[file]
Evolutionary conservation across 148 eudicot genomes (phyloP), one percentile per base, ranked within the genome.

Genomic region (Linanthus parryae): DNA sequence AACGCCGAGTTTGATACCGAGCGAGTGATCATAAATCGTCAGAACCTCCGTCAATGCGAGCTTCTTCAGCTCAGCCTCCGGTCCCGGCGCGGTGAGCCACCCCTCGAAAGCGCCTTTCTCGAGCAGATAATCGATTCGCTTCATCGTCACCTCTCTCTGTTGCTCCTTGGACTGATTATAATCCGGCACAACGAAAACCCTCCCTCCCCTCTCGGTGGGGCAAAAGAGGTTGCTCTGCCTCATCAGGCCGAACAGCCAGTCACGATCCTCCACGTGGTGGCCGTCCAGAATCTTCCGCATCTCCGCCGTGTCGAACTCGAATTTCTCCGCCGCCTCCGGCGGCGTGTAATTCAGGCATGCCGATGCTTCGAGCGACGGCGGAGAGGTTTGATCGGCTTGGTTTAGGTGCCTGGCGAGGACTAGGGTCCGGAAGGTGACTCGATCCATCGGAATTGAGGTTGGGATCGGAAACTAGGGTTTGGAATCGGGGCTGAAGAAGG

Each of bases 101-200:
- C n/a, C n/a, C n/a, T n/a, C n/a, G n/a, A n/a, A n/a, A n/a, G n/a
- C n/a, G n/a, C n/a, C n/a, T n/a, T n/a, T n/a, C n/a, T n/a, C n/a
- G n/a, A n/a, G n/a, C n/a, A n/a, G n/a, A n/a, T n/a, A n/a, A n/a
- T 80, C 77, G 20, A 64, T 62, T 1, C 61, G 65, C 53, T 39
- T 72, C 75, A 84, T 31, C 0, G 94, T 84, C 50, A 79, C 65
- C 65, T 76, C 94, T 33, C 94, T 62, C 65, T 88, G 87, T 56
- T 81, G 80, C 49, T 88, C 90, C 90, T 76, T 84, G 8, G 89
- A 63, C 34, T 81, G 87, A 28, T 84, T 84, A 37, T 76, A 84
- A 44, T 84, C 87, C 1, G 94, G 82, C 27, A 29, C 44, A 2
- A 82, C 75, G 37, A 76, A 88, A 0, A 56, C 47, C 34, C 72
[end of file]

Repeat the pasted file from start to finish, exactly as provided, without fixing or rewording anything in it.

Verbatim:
Evolutionary conservation across 148 eudicot genomes (phyloP), one percentile per base, ranked within the genome.

Genomic region (Linanthus parryae): DNA sequence AACGCCGAGTTTGATACCGAGCGAGTGATCATAAATCGTCAGAACCTCCGTCAATGCGAGCTTCTTCAGCTCAGCCTCCGGTCCCGGCGCGGTGAGCCACCCCTCGAAAGCGCCTTTCTCGAGCAGATAATCGATTCGCTTCATCGTCACCTCTCTCTGTTGCTCCTTGGACTGATTATAATCCGGCACAACGAAAACCCTCCCTCCCCTCTCGGTGGGGCAAAAGAGGTTGCTCTGCCTCATCAGGCCGAACAGCCAGTCACGATCCTCCACGTGGTGGCCGTCCAGAATCTTCCGCATCTCCGCCGTGTCGAACTCGAATTTCTCCGCCGCCTCCGGCGGCGTGTAATTCAGGCATGCCGATGCTTCGAGCGACGGCGGAGAGGTTTGATCGGCTTGGTTTAGGTGCCTGGCGAGGACTAGGGTCCGGAAGGTGACTCGATCCATCGGAATTGAGGTTGGGATCGGAAACTAGGGTTTGGAATCGGGGCTGAAGAAGG

Each of bases 101-200:
- C n/a, C n/a, C n/a, T n/a, C n/a, G n/a, A n/a, A n/a, A n/a, G n/a
- C n/a, G n/a, C n/a, C n/a, T n/a, T n/a, T n/a, C n/a, T n/a, C n/a
- G n/a, A n/a, G n/a, C n/a, A n/a, G n/a, A n/a, T n/a, A n/a, A n/a
- T 80, C 77, G 20, A 64, T 62, T 1, C 61, G 65, C 53, T 39
- T 72, C 75, A 84, T 31, C 0, G 94, T 84, C 50, A 79, C 65
- C 65, T 76, C 94, T 33, C 94, T 62, C 65, T 88, G 87, T 56
- T 81, G 80, C 49, T 88, C 90, C 90, T 76, T 84, G 8, G 89
- A 63, C 34, T 81, G 87, A 28, T 84, T 84, A 37, T 76, A 84
- A 44, T 84, C 87, C 1, G 94, G 82, C 27, A 29, C 44, A 2
- A 82, C 75, G 37, A 76, A 88, A 0, A 56, C 47, C 34, C 72